This legislation will give Canadians access to the new and innovative products they are demanding, protect product safety and help our manufacturing sector grow.... We strongly support the federal government's move to address these regulatory delays. [This] will bring Canadians more of the products they have been asking for, support innovation and jobs in our sector, and uphold Canada's exemplary safety standards.
The Retail Council of Canada has also added its voice of support, saying:
These amendments will reduce delays and red tape while maintaining the highest level of food safety in Canada...
...in the past, Health Canada would have to seek a regulatory amendment each time a new use was requested for a food additive that the department had already deemed to be safe; this process could take years. Now, the same process will take a matter of just a few months allowing industry to keep pace with growing and changing demands from consumers...
They also demonstrate the government's ongoing commitment to do away with red tape.
The Western Canadian Wheat Growers Association has also noted that the changes “support efforts to reduce regulation and simplify the process by which new products can come to market”.
Bill C-38 also proposes amendments to reduce the regulatory burden associated with managing Canadians' access to safe, approved drugs. These changes would give Canadians a more responsive drug safety system. As the Red Tape Reduction Commission reported, the current process is burdensome.
Let me take a minute to illustrate exactly what these amendments would and would not do. Currently, for instance, once Health Canada scientists make a decision, the process used to make a simple regulatory change to remove a drug from Schedule F of the Food and Drug Regulations can take years. Implementing a decision to change a drug status from prescription to over-the-counter can be delayed by as much as 24 months after the scientific review. What does this delay between decision and implementation mean? It means a great deal to Canadians and their health care system. Delaying timely access to effective and affordable treatments costs the health care system money. It also costs Canadians.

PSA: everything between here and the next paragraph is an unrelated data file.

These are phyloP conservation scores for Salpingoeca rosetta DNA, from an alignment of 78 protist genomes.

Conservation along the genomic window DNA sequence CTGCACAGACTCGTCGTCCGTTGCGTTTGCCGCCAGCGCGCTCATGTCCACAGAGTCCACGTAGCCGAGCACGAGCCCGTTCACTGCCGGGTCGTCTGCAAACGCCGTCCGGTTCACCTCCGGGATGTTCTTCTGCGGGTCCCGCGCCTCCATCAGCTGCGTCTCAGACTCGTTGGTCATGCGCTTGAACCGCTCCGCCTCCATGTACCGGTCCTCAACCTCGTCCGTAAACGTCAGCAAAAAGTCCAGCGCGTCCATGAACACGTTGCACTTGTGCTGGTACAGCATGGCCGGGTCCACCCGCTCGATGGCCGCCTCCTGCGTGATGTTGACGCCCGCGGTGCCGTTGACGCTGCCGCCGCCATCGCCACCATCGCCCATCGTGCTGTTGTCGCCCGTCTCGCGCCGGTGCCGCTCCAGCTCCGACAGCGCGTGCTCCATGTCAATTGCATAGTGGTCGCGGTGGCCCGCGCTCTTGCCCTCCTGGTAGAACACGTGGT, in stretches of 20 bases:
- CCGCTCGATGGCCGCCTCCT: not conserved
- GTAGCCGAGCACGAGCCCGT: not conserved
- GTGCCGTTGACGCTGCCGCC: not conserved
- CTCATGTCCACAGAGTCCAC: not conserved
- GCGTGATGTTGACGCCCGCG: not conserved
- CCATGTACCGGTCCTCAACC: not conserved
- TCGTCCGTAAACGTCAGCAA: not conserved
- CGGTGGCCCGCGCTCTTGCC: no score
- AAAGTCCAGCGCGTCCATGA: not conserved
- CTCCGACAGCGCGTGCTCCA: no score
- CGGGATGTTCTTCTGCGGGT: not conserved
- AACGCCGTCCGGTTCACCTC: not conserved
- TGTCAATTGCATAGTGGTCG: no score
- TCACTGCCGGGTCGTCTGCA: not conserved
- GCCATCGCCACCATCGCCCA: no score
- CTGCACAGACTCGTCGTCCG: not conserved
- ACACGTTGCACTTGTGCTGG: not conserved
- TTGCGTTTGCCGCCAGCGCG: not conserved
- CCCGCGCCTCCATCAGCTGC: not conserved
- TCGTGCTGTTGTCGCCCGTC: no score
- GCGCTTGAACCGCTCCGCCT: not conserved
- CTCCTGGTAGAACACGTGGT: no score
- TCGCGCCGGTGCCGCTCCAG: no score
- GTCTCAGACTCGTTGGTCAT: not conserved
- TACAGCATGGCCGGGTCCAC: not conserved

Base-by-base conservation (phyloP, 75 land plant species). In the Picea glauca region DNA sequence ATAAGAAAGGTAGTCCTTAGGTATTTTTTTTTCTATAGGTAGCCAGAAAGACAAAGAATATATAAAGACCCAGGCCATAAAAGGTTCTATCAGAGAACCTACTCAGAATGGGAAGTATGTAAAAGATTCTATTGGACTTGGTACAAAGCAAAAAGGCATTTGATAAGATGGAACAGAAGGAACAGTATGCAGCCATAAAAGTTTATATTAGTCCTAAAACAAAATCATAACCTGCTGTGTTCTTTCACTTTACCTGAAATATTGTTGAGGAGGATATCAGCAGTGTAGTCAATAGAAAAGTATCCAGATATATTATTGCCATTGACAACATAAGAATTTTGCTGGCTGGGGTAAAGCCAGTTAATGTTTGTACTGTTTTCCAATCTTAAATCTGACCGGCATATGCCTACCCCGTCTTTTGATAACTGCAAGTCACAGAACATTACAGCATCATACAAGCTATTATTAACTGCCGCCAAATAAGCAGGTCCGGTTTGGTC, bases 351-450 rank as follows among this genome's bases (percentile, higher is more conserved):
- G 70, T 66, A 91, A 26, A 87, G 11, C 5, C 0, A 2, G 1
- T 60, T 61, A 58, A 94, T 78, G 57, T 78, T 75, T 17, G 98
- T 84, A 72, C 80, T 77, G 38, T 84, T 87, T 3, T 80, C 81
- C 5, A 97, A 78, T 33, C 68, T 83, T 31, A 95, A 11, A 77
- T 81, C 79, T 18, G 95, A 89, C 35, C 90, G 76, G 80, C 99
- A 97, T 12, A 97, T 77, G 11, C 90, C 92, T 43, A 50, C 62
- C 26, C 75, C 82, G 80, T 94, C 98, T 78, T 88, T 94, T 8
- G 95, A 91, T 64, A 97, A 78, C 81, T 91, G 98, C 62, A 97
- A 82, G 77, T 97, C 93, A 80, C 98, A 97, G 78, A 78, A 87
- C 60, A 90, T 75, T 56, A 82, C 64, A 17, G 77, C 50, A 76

Under the current system, they must continue to take time off work, go see their doctors, get written prescriptions and then fill them at the pharmacy long after Health Canada's scientists have determined that a particular drug is safe and effective for over-the-counter use. I should note that the science used to assign prescription status would not change at all. As is the case today, the scientific criteria, together with the new process for making changes to the web-based list, would continue to be regulated.
Without a doubt, this portion of Bill C-38 would help replace costly and outdated red tape around drug prescription status. In the words of Consumer Health Products Canada:
Without changing the scientific review process, this measure will eliminate the 12-18 month regulatory delay that currently holds up access to new over-the-counter medicines after Health Canada approval. These consumer health products reduce consumer costs and have been shown to save provincial health care systems money...and this measure will quicken access to those savings.
In conclusion, I would like to encourage all members of the House to support Bill C-38 and its measures to reduce red tape and grow the economy while advantaging Canadian consumers.